First, they must contact the Office of Children's Issues (OCI), created in 1994 in a consolidation of various departments within the Bureau of Consular Affairs, part of the United States Department of State (USDOS). OCI currently serves as the United States Central Authority (USCA) for two multilateral treaties:

         ·            The Hague Convention on the Protection of Children and Co-operation in Respect of Intercountry Adoption; and

         ·            The Hague Convention on the Civil Aspects of International Child Abduction

By an Executive Order, the State Department’s Bureau of Consular Affairs was designated as the United States Central Authority.

From September 1, 1995, to April 1, 2008, however, the National Center for Missing and Exploited Children (NCMEC) a part of the US Department of Justice, processed incoming cases of children abducted from other Hague Convention countries to the United States. Although it currently does not have any official role in cases where children are abducted to or from another Hague Convention country, a left-behind parent is still likely to utilize their resources if the location of their child(ren) is not known.

The second task a parent must do is contact local law enforcement to file a missing person's report and request that the child's name be entered into the National Crime Information Center (NCIC) database.

The NCIC is a computerized index of criminal justice information that can be accessed by federal, state, and local law enforcement along with other criminal justice agencies, 24 hours a day, 365 days a year.

Local law enforcement will also notify the International Criminal Police Organization (Interpol) of the abduction.  Taken from their website,

"Interpol is the world’s largest international police organization, with 187 member countries. Created in 1923, it facilitates cross-border police co-operation, and supports and assists all organizations, authorities and services whose mission is to prevent or combat international crime."

Although this process should be without problems, many left-behind parents experience tremendous difficulties in registering their children in the NCIC and with Interpol. The following quote can be found on the Office of Children's Issues website,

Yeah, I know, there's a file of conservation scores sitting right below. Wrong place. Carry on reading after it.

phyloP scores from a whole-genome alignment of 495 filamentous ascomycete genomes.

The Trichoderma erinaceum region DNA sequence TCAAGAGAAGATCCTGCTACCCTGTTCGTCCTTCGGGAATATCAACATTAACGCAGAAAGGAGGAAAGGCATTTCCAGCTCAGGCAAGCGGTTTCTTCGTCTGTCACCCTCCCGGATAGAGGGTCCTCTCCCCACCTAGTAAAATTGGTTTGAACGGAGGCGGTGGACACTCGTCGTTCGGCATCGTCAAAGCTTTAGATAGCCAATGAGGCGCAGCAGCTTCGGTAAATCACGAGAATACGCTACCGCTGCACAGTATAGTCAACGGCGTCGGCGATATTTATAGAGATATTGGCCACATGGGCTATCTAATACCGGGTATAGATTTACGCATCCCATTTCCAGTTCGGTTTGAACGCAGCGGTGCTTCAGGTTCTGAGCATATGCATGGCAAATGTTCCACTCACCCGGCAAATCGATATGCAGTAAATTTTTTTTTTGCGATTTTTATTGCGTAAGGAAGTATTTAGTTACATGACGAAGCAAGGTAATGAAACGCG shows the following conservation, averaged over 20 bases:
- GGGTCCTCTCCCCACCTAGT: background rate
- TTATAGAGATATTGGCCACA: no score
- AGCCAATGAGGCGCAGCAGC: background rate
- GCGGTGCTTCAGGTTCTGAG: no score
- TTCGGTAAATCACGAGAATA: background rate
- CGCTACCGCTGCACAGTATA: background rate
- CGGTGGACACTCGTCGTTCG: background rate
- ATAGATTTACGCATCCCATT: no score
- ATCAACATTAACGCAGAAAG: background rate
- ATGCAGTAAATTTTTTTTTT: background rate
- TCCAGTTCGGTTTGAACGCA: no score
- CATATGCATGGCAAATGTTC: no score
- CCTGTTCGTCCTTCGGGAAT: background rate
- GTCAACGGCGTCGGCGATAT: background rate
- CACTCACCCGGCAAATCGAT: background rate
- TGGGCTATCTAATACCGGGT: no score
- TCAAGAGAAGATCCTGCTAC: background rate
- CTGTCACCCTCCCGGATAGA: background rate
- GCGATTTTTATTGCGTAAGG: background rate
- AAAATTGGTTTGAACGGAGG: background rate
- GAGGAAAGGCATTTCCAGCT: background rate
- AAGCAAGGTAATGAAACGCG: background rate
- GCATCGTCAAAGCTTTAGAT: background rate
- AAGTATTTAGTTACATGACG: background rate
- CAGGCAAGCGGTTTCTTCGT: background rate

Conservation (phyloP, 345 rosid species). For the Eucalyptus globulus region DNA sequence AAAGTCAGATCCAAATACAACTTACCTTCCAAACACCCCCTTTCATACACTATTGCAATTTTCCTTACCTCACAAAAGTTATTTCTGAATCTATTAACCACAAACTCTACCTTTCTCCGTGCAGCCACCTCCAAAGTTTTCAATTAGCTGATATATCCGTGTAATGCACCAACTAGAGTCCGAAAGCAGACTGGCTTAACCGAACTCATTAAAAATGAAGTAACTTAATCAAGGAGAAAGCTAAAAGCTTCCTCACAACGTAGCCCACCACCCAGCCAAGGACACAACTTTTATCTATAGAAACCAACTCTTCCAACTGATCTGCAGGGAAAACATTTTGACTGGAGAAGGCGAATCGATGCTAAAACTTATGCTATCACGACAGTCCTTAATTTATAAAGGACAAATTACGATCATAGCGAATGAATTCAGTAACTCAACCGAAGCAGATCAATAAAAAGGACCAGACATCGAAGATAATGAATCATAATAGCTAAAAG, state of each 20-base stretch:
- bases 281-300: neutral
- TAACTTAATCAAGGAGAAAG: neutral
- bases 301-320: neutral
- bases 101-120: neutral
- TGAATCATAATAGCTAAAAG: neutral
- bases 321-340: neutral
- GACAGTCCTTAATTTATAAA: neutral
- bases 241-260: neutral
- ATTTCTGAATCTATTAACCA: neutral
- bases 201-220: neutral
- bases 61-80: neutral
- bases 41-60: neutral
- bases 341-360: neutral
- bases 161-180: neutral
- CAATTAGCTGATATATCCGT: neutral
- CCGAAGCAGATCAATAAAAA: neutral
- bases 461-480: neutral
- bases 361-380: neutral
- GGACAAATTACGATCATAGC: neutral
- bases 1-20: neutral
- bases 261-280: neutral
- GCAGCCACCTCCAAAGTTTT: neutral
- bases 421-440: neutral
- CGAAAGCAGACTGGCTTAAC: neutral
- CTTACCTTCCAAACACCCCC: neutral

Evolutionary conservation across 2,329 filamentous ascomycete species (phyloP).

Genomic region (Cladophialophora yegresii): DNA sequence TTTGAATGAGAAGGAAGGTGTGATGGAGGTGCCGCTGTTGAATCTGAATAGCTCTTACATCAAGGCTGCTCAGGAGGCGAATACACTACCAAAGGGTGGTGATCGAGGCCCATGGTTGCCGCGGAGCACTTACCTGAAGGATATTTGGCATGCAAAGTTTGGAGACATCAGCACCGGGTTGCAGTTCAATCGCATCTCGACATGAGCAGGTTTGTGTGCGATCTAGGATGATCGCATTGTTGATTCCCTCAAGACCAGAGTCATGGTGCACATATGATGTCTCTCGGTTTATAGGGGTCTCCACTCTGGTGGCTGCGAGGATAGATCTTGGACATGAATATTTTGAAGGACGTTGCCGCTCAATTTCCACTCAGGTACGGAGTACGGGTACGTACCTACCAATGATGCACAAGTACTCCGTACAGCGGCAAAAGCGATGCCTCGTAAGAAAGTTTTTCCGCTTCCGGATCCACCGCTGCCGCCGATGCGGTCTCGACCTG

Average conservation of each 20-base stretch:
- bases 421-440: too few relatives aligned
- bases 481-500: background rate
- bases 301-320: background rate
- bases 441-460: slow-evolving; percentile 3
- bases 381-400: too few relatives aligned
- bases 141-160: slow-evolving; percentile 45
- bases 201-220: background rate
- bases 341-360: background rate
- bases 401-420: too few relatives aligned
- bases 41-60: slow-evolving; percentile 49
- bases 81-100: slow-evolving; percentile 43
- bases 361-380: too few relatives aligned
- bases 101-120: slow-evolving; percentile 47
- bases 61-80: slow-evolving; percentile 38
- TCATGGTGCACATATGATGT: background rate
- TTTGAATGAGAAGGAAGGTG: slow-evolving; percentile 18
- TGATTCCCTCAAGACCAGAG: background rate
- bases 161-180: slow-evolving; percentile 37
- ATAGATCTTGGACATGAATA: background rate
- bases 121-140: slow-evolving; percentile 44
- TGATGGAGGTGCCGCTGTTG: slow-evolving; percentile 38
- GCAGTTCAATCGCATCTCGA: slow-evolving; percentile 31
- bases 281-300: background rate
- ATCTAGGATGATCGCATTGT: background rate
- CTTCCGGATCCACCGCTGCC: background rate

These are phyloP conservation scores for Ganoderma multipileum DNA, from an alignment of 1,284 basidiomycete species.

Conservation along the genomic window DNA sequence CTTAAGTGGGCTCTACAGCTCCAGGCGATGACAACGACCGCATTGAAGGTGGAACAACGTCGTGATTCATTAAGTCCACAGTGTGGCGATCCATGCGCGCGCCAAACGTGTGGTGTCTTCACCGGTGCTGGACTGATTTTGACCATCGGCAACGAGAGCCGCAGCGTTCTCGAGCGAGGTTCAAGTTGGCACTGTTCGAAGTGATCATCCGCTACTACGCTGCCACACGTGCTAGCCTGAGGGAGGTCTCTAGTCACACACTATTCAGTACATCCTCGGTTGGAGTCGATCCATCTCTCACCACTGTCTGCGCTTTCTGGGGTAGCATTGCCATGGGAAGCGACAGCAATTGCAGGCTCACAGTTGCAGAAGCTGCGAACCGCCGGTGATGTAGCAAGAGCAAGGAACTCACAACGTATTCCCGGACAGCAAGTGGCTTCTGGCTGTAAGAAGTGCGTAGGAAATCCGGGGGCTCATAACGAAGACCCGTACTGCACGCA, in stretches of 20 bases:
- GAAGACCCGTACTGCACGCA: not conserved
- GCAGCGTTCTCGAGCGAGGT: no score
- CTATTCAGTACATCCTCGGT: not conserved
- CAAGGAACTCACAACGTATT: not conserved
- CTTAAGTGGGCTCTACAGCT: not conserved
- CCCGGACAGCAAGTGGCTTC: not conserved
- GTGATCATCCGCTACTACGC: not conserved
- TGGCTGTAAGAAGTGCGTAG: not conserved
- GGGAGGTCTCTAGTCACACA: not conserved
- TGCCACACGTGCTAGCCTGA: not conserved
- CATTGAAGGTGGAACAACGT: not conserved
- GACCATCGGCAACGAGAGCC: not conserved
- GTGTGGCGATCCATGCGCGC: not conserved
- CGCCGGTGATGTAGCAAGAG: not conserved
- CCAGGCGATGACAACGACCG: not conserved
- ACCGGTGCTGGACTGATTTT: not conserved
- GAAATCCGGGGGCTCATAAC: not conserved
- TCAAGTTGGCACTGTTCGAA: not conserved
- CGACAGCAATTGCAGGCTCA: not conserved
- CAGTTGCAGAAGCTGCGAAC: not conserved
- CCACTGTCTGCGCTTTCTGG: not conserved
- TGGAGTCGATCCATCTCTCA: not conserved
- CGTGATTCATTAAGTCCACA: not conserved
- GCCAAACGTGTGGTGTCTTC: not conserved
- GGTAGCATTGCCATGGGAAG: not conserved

"If local law enforcement is unaware of the legal requirements for immediate entry into NCIC, please let our office know."

To read about one parent's, Carlos Bermudez, experience, please read this posting on his son’s website JusticeforSage

Once the left-behind parent has gathered all of the information required for a petition under the Hague Convention, they then send it to the Office of Children's Issues which will then forward it to the appropriate Central Authority for the country to which the child was abducted.

In the case of David Goldman and my own children, the country is Brazil but there are almost 90 other countries who have signed the treaty.

Designated in 2001 as the Brazilian Central Authority (BCA), the Office of the Special Secretary for Human Rights (Secretaria Especial dos Direitos Humanos (SEDH)) receives Hague Convention applications submitted by parents seeking the return of or access to their children in Brazil and ensures that the application is filed through the Office of the Solicitor-General (Advocacia-Geral da UniĆ£o (AGU)) with the proper court.

The AGU represents the Brazilian federal government, directly or indirectly, in judicial or non-judicial instances, and provides legal advice to the government. The AGU will then file a civil lawsuit against the abducting parent in which the Brazilian government is the plaintiff.  A left-behind parent also has the option of filing through a private attorney, in which case however, the AGU would normally not participate.

In addition, the SEDH (often interchanged with the term, BCA) serves as a point of contact for the left-behind parent and/or their attorney, the foreign Central Authority (in this case, the Office of Children's Issues) and the courts for purposes of obtaining information on the implementation of the Hague Convention in Brazil and the status of pending cases.

As noted before, petitions filed under the Hague Convention are considered civil lawsuits.

What if however, the parent wants to seek remedy under criminal codes?

There are a number of U.S. laws which the left-behind parent can use though ultimately however, the left-behind parent must work with the Federal Bureau of Investigation (FBI), an agency within the United States Department of Justice (USDOJ) to pursue charges of kidnapping against the abducting parent.

I hope this article has served its purpose and that you now have a better understanding of the multitude of agencies with which a left-behind parent must communicate when their child is abducted.

© Timothy Weinstein 2009 

This article may be reproduced in full and republished with attribution